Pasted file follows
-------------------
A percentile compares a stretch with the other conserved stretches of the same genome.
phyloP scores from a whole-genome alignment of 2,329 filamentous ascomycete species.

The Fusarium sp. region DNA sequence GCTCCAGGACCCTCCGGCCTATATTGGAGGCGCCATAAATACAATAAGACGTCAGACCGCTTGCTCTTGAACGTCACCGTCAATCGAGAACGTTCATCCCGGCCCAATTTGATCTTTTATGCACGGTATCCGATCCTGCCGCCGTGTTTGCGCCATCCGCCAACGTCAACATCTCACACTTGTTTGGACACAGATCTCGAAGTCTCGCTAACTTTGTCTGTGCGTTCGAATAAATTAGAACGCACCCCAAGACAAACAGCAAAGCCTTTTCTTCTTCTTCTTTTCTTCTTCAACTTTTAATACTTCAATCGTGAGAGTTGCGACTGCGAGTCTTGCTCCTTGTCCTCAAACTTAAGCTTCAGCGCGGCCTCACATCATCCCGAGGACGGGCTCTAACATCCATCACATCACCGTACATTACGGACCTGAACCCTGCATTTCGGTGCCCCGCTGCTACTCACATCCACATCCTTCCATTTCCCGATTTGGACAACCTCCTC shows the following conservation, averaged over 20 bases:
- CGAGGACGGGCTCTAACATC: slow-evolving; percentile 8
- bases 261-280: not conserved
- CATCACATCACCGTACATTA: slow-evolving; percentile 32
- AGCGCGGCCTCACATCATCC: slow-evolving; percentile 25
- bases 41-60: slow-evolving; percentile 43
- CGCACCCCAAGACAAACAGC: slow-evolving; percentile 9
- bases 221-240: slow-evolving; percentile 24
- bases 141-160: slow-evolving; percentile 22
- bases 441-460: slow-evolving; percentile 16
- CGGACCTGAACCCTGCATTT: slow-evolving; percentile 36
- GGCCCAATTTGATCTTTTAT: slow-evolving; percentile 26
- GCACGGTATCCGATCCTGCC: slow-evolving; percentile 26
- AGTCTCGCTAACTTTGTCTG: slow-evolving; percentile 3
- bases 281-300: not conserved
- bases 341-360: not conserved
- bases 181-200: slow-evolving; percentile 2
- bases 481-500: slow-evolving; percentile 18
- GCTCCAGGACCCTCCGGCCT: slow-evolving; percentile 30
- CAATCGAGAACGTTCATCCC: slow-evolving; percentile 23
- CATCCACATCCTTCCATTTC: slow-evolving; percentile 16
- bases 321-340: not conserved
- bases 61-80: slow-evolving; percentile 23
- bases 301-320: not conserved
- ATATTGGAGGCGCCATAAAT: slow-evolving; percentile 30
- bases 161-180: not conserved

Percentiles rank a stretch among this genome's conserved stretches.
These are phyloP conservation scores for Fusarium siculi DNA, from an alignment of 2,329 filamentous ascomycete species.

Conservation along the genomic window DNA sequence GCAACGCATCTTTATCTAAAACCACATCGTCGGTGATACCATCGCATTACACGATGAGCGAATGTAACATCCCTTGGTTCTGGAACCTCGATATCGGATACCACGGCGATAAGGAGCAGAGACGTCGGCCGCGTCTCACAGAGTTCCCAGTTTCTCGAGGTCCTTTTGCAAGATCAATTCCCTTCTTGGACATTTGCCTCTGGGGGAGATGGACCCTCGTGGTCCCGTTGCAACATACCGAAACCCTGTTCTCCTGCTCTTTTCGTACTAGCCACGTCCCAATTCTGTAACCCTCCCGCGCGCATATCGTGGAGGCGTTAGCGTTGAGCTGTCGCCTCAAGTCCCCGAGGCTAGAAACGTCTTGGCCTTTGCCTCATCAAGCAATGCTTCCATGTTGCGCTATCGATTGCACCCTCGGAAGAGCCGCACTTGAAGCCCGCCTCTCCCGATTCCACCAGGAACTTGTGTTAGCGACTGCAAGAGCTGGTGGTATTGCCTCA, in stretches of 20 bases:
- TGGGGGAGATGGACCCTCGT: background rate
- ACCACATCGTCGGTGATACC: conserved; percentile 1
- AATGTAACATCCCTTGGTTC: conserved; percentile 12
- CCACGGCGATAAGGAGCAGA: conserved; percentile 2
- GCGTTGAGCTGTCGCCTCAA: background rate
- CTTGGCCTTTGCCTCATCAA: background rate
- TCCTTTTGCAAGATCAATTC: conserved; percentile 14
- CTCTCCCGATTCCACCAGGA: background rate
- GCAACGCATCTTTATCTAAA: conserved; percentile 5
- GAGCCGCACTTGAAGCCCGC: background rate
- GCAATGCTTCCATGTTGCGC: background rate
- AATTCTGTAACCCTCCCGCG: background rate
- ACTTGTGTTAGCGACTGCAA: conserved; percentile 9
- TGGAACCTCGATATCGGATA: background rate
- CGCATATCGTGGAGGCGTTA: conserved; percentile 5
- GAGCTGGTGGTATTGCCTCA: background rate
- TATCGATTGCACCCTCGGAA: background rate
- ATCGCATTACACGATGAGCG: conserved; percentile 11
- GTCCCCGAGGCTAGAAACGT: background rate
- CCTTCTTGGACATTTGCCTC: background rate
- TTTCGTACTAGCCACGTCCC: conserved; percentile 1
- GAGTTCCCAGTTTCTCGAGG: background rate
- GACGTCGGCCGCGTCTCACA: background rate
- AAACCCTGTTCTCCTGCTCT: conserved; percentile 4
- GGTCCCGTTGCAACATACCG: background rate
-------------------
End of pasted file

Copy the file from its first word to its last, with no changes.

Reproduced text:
A percentile compares a stretch with the other conserved stretches of the same genome.
phyloP scores from a whole-genome alignment of 2,329 filamentous ascomycete species.

The Fusarium sp. region DNA sequence GCTCCAGGACCCTCCGGCCTATATTGGAGGCGCCATAAATACAATAAGACGTCAGACCGCTTGCTCTTGAACGTCACCGTCAATCGAGAACGTTCATCCCGGCCCAATTTGATCTTTTATGCACGGTATCCGATCCTGCCGCCGTGTTTGCGCCATCCGCCAACGTCAACATCTCACACTTGTTTGGACACAGATCTCGAAGTCTCGCTAACTTTGTCTGTGCGTTCGAATAAATTAGAACGCACCCCAAGACAAACAGCAAAGCCTTTTCTTCTTCTTCTTTTCTTCTTCAACTTTTAATACTTCAATCGTGAGAGTTGCGACTGCGAGTCTTGCTCCTTGTCCTCAAACTTAAGCTTCAGCGCGGCCTCACATCATCCCGAGGACGGGCTCTAACATCCATCACATCACCGTACATTACGGACCTGAACCCTGCATTTCGGTGCCCCGCTGCTACTCACATCCACATCCTTCCATTTCCCGATTTGGACAACCTCCTC shows the following conservation, averaged over 20 bases:
- CGAGGACGGGCTCTAACATC: slow-evolving; percentile 8
- bases 261-280: not conserved
- CATCACATCACCGTACATTA: slow-evolving; percentile 32
- AGCGCGGCCTCACATCATCC: slow-evolving; percentile 25
- bases 41-60: slow-evolving; percentile 43
- CGCACCCCAAGACAAACAGC: slow-evolving; percentile 9
- bases 221-240: slow-evolving; percentile 24
- bases 141-160: slow-evolving; percentile 22
- bases 441-460: slow-evolving; percentile 16
- CGGACCTGAACCCTGCATTT: slow-evolving; percentile 36
- GGCCCAATTTGATCTTTTAT: slow-evolving; percentile 26
- GCACGGTATCCGATCCTGCC: slow-evolving; percentile 26
- AGTCTCGCTAACTTTGTCTG: slow-evolving; percentile 3
- bases 281-300: not conserved
- bases 341-360: not conserved
- bases 181-200: slow-evolving; percentile 2
- bases 481-500: slow-evolving; percentile 18
- GCTCCAGGACCCTCCGGCCT: slow-evolving; percentile 30
- CAATCGAGAACGTTCATCCC: slow-evolving; percentile 23
- CATCCACATCCTTCCATTTC: slow-evolving; percentile 16
- bases 321-340: not conserved
- bases 61-80: slow-evolving; percentile 23
- bases 301-320: not conserved
- ATATTGGAGGCGCCATAAAT: slow-evolving; percentile 30
- bases 161-180: not conserved

Percentiles rank a stretch among this genome's conserved stretches.
These are phyloP conservation scores for Fusarium siculi DNA, from an alignment of 2,329 filamentous ascomycete species.

Conservation along the genomic window DNA sequence GCAACGCATCTTTATCTAAAACCACATCGTCGGTGATACCATCGCATTACACGATGAGCGAATGTAACATCCCTTGGTTCTGGAACCTCGATATCGGATACCACGGCGATAAGGAGCAGAGACGTCGGCCGCGTCTCACAGAGTTCCCAGTTTCTCGAGGTCCTTTTGCAAGATCAATTCCCTTCTTGGACATTTGCCTCTGGGGGAGATGGACCCTCGTGGTCCCGTTGCAACATACCGAAACCCTGTTCTCCTGCTCTTTTCGTACTAGCCACGTCCCAATTCTGTAACCCTCCCGCGCGCATATCGTGGAGGCGTTAGCGTTGAGCTGTCGCCTCAAGTCCCCGAGGCTAGAAACGTCTTGGCCTTTGCCTCATCAAGCAATGCTTCCATGTTGCGCTATCGATTGCACCCTCGGAAGAGCCGCACTTGAAGCCCGCCTCTCCCGATTCCACCAGGAACTTGTGTTAGCGACTGCAAGAGCTGGTGGTATTGCCTCA, in stretches of 20 bases:
- TGGGGGAGATGGACCCTCGT: background rate
- ACCACATCGTCGGTGATACC: conserved; percentile 1
- AATGTAACATCCCTTGGTTC: conserved; percentile 12
- CCACGGCGATAAGGAGCAGA: conserved; percentile 2
- GCGTTGAGCTGTCGCCTCAA: background rate
- CTTGGCCTTTGCCTCATCAA: background rate
- TCCTTTTGCAAGATCAATTC: conserved; percentile 14
- CTCTCCCGATTCCACCAGGA: background rate
- GCAACGCATCTTTATCTAAA: conserved; percentile 5
- GAGCCGCACTTGAAGCCCGC: background rate
- GCAATGCTTCCATGTTGCGC: background rate
- AATTCTGTAACCCTCCCGCG: background rate
- ACTTGTGTTAGCGACTGCAA: conserved; percentile 9
- TGGAACCTCGATATCGGATA: background rate
- CGCATATCGTGGAGGCGTTA: conserved; percentile 5
- GAGCTGGTGGTATTGCCTCA: background rate
- TATCGATTGCACCCTCGGAA: background rate
- ATCGCATTACACGATGAGCG: conserved; percentile 11
- GTCCCCGAGGCTAGAAACGT: background rate
- CCTTCTTGGACATTTGCCTC: background rate
- TTTCGTACTAGCCACGTCCC: conserved; percentile 1
- GAGTTCCCAGTTTCTCGAGG: background rate
- GACGTCGGCCGCGTCTCACA: background rate
- AAACCCTGTTCTCCTGCTCT: conserved; percentile 4
- GGTCCCGTTGCAACATACCG: background rate